When: On until 11th November 2018
Where: Camden People’s Theatre, 58 – 60 Hampstead Road, London NW1 2PY
£: Ticket prices vary, depending on the event
What is it?
No Direction Home, Camden People’s Theatre’s new festival exploring displacement, migration and refuge, takes place until Sunday 11th November. The festival asks what it means to be an exile, or a descendent of exiles, to whom do we owe refuge and who gets to make a home in Britain today.
Unofficial records state that since the early 1990s, nearly 35,000 people have died trying to reach Europe, not just at sea but in detention centres, asylum units and within their new communities. The recent Windrush scandal and changes in EU regulations have plunged thousands into uncertainty about if, and where, they belong, and every day people are forced to flee violence closer to home.
CPT’s new festival will recount stories of those in exile, ranging from those who have lived it to those who have inherited it, with topics including the de-funding of women’s refuges and the ongoing migrant crisis. From the heart-breaking to the heartwarming, this three-week event features workshops, discussions and new theatre from the brightest and boldest of UK and international artists.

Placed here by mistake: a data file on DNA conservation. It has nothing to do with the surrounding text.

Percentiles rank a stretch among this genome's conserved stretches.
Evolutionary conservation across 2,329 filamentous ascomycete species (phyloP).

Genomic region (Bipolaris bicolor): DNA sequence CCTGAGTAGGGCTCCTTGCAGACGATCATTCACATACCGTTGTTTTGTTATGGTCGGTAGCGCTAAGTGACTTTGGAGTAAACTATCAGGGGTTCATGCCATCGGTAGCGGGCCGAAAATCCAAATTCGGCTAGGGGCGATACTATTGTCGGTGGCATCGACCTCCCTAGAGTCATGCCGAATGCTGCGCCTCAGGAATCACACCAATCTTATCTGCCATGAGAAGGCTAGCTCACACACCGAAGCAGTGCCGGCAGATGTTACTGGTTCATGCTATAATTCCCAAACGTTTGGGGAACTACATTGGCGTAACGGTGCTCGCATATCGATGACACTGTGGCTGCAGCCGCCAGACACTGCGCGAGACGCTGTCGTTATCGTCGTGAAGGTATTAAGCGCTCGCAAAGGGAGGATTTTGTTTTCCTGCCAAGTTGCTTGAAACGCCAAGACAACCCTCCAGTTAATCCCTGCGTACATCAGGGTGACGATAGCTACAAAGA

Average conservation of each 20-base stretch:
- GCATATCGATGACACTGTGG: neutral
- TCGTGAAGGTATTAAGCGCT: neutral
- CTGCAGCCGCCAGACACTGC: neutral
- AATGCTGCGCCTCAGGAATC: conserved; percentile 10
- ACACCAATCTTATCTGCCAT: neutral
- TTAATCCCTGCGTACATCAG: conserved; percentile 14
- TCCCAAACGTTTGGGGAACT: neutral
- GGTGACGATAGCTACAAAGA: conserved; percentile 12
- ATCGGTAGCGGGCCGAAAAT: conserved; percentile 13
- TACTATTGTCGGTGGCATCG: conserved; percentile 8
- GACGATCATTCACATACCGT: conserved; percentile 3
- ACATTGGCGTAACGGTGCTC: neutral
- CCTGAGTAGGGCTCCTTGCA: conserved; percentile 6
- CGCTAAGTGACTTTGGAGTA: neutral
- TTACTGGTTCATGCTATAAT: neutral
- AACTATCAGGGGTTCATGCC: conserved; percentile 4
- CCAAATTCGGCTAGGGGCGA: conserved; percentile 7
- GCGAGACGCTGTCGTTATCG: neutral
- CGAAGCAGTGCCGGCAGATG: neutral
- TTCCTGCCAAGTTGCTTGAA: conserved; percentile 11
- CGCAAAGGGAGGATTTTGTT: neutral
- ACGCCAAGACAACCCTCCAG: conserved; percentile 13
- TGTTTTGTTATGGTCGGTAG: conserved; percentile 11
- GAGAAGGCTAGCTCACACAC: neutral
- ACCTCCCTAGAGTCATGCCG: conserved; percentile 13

A highlight of the festival will be the No Direction Home Stand Up Night, a one night only, stand-up comedy gig, written and performed by refugees and migrants. CPT are partnering with Counterpoint Arts to feature a line-up of first-time comedians, coached for this special event by one third of sketch troupe Pappy’s, Tom Parry. Parry was nominated as Best Newcomer at the Edinburgh Comedy Awards in 2015, and this year directed the Best Newcomer-winning show, Ciaran Dowd – Don Rodolfo.
Performing from 6th to 10th November, Cash Carraway is a self-confessed ‘refuge connoisseur’ telling her story of how she and her daughter have tried to begin a new life free from domestic violence.
Refuge Woman is a spoken-word performance looking at the media portrayal of working-class women, government cuts to domestic violence services and life in a woman’s refuge. The show is supported by the Bureau of Investigative Journalism and the performance on Thursday 8th November will be followed by a Q&A with local journalists who contributed to their research into domestic violence in Camden.
Haunting recollections of the media images of child refugees are evoked in Beyond the Blue (5th November), a new play for adults, written by children in response to the refugee crisis, that also offers a vivid and charming insight into a child’s view of the world.
In Pizza Shop Heroes, four refugee and asylum-seeking young men take us from a pizza shop, across centuries and continents to explore past, present and futures. This revealing, witty and lyrical show is based on the actors lived experiences and created by Phosphoros Theatre, whose previous productions include the acclaimed Dear Home Office.
Finally, Josh Gardner’s Laud of the Rings (30th – 31st November) recollects his monumental journey from Oxford to Istanbul dressed as Frodo Baggins, in an anarchic approach to performance that questions privilege and migration.
More info: www.cptheatre.co.uk